icon caret-left icon caret-right instagram pinterest linkedin facebook twitter goodreads question-circle facebook circle twitter circle linkedin circle instagram circle goodreads circle pinterest circle

Some thoughts for young surgeons

Surgical Organizations - A brief guide

As you advance in academic surgery, you will inevitably attend meetings of surgical organizations (such as the Fall Clinical Congress of the American College of Surgeons, or a regional association such as the Central Surgical). Young surgeons sometimes wonder which organizations to join, how to become a member, and how to achieve visibility within these organizations. While your mentor can and should help guide your advancement through the associations, there is no substitute for personal knowledge. Here is a very brief guide. I cite a few representative associations here simply as illustrations – there are a multitude of high quality organizations to explore.

Think of the American College of Surgeons (https://www.facs.org/ ) as your surgical home. After you achieve board certification and establish a practice, you are eligible for fellowship. You may already, hopefully, have been involved through the residents and fellows programs. To this surgical home, you will add other organizations.

Regional Associations such as the Central Surgical Association (http://centralsurg.org/ ), provide an opportunity for surgeons in academics to mix with surgeons in practice in their geographic area. Most require that you are FACS for consideration. You should seek membership in, and become involved with, your regional association. Start by attending the annual meeting and presenting and commenting upon (asking questions) others presentations. Become involved in committees (see previous Blog post) and give 110% to any task.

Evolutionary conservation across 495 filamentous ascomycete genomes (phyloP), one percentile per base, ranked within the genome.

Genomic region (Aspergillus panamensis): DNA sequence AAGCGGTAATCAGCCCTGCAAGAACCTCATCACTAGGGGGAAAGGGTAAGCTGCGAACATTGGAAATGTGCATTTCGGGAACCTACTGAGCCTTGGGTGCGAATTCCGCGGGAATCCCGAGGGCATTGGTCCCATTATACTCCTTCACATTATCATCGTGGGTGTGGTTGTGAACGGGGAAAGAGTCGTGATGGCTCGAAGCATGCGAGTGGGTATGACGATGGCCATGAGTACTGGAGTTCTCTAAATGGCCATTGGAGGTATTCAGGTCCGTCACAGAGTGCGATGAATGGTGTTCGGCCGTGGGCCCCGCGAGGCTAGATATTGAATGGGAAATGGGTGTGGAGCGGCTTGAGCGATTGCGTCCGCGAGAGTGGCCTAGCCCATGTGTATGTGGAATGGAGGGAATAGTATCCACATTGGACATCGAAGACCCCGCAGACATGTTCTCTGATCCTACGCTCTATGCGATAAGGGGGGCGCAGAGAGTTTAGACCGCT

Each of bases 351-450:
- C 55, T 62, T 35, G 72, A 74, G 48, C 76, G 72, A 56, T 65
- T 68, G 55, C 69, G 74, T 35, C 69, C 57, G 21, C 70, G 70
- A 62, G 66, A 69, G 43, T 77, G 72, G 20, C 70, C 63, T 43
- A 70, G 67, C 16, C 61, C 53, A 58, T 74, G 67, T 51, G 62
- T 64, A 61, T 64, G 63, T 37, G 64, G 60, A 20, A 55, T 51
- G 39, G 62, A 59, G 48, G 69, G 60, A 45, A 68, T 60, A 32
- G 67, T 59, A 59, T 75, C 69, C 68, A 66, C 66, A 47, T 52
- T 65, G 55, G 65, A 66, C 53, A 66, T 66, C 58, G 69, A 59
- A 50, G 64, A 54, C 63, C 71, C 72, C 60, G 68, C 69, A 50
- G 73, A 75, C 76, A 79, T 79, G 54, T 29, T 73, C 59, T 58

Specialty Societies such as the American Association for the Surgery of Trauma (http://www.aast.org/Default.aspx ) are appropriate for those whose career or practice focus is in that area. Generally there will be one dominant and perhaps two or three smaller societies in your area of focus. Be selective; it is impossible to do justice to multiple organizations and membership dues rapidly add up.

Education-focused Societies such as the Society for Surgical Education (http://www.surgicaleducation.com/ ) provide a forum for faculty involved in medical student or resident education to share problems and solutions. If you have an active role in education, or aspire to such a role, these societies become important.

Special Groups include the Association of Women Surgeons (https://www.womensurgeons.org/Home/index.asp ), the Society of Black Academic Surgeons (http://www.sbas.net/ ), and several others. These provide a forum in which issues of mutual concern can be explored.

Get involved, go to meetings, and join (selectively) the appropriate organizations. You will learn, share, network, and improve your visibility!
Be the first to comment